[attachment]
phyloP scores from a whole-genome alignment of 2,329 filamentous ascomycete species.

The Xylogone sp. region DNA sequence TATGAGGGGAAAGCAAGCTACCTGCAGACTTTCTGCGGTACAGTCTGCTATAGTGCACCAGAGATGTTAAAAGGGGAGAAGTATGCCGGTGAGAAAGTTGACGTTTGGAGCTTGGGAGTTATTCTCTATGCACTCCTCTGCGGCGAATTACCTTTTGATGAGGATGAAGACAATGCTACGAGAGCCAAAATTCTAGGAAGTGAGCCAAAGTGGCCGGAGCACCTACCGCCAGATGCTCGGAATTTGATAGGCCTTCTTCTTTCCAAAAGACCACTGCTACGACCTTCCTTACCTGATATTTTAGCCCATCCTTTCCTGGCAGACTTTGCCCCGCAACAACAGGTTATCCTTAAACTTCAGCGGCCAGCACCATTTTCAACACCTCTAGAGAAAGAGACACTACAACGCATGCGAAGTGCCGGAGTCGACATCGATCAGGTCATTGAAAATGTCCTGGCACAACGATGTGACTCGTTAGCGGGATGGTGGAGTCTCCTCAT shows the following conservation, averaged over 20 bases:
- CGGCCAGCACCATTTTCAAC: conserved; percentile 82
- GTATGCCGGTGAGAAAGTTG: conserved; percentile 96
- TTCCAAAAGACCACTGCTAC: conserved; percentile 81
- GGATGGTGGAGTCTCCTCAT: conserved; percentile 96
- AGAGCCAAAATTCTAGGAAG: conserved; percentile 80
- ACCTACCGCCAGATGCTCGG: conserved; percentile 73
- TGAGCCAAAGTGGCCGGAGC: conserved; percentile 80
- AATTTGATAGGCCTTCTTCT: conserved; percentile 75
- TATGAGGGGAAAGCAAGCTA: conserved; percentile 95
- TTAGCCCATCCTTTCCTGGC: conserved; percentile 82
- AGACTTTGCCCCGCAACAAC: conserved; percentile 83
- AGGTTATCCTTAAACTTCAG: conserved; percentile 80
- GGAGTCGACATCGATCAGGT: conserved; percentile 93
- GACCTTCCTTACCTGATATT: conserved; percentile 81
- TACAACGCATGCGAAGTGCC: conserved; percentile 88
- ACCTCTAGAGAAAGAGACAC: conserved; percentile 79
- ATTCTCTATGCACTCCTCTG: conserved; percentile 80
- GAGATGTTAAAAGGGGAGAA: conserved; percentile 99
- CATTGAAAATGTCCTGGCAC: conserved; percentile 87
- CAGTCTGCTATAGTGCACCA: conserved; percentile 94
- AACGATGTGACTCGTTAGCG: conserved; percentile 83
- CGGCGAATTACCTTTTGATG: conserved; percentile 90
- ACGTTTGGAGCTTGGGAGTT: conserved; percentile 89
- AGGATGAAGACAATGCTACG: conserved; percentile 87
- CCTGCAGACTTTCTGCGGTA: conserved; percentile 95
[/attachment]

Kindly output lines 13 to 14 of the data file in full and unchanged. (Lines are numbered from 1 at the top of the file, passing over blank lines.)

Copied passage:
- AGACTTTGCCCCGCAACAAC: conserved; percentile 83
- AGGTTATCCTTAAACTTCAG: conserved; percentile 80